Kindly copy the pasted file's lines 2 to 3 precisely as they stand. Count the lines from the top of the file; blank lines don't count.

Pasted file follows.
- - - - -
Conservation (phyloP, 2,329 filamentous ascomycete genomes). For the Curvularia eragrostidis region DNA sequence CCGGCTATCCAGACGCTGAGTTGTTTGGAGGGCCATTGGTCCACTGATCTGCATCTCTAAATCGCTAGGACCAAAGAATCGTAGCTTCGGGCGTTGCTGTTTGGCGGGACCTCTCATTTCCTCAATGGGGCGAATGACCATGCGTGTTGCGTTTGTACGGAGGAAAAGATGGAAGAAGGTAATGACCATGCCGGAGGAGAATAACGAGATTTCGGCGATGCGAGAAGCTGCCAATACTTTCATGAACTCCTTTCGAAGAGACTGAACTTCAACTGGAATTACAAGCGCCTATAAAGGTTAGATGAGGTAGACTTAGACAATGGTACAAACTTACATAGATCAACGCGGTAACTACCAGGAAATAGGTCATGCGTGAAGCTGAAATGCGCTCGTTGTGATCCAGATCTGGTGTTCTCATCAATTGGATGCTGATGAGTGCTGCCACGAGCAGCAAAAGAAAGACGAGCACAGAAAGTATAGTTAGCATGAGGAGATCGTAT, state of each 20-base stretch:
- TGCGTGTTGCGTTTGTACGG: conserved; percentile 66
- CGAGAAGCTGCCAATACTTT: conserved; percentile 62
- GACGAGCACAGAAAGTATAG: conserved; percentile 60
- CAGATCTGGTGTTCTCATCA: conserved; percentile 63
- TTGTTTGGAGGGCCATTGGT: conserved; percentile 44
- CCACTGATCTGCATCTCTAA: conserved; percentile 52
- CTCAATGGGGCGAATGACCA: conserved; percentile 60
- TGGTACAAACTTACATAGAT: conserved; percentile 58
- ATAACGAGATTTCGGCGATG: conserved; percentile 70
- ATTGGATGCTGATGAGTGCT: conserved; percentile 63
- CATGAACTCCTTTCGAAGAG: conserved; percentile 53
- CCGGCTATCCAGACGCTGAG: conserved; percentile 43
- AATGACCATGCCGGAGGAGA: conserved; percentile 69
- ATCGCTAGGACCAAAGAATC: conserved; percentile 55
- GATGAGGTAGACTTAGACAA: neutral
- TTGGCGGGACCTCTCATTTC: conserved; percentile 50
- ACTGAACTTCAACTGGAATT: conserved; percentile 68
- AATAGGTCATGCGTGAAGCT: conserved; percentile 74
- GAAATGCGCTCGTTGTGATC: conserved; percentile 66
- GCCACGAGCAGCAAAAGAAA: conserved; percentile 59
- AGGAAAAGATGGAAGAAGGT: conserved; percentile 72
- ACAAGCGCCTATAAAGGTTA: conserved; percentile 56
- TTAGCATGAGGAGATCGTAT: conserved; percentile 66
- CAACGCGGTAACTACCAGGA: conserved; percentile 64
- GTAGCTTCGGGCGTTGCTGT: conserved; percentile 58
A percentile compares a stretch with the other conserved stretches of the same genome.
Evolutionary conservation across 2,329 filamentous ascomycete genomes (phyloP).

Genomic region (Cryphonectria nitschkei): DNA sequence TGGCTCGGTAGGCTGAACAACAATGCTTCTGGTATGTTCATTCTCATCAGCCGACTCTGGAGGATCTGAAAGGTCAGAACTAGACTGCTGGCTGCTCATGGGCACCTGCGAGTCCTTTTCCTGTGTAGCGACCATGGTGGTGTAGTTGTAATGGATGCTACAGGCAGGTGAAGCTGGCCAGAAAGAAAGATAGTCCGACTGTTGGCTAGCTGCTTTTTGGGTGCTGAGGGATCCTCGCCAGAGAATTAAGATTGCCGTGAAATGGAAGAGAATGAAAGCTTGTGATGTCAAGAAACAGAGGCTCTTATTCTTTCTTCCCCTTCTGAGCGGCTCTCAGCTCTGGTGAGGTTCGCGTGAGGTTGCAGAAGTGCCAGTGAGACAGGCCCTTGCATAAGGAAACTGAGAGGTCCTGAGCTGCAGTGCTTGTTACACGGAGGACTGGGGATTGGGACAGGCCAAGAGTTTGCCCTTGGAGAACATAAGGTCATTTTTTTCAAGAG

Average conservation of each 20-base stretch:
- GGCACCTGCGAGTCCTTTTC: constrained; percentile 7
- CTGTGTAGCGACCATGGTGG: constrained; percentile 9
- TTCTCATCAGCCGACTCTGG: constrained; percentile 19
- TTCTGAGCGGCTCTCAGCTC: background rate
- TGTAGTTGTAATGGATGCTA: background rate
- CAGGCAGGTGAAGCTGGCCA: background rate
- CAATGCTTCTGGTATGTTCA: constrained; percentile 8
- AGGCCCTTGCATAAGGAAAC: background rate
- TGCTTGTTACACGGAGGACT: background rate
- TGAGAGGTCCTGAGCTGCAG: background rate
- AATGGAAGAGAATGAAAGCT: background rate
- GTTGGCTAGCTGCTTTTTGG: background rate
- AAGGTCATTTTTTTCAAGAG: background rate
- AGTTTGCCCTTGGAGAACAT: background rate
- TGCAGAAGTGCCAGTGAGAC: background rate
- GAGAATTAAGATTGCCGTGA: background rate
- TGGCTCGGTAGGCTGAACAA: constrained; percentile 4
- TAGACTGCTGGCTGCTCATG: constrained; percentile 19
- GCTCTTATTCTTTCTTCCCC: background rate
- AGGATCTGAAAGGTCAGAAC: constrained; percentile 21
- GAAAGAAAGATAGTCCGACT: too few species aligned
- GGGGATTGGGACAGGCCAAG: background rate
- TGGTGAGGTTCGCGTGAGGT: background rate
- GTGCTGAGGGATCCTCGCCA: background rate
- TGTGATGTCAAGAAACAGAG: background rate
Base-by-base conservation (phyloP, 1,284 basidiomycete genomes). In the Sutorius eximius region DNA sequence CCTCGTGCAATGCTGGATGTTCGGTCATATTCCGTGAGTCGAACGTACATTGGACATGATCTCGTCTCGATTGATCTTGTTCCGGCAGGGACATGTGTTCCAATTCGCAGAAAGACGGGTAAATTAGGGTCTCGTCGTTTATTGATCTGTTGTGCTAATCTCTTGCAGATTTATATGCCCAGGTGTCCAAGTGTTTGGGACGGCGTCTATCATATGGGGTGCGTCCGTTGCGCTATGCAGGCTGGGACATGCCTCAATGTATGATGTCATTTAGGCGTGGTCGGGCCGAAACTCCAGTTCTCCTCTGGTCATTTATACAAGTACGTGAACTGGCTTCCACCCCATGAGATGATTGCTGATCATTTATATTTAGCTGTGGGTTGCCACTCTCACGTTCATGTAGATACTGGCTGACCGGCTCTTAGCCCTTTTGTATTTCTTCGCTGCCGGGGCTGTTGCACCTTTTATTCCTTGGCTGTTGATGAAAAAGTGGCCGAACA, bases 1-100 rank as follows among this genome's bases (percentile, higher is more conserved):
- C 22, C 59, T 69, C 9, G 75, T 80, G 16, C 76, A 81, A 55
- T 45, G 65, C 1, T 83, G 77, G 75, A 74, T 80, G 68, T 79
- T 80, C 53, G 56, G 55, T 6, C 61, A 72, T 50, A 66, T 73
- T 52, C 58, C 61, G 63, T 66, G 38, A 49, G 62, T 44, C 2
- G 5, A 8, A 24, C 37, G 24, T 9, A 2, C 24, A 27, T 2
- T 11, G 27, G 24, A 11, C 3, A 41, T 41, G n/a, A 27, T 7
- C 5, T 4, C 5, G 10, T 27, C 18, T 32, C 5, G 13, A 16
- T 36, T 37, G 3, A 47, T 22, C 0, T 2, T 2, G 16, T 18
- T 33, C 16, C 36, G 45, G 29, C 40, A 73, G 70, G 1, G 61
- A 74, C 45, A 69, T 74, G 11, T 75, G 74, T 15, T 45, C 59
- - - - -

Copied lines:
- TGCGTGTTGCGTTTGTACGG: conserved; percentile 66
- CGAGAAGCTGCCAATACTTT: conserved; percentile 62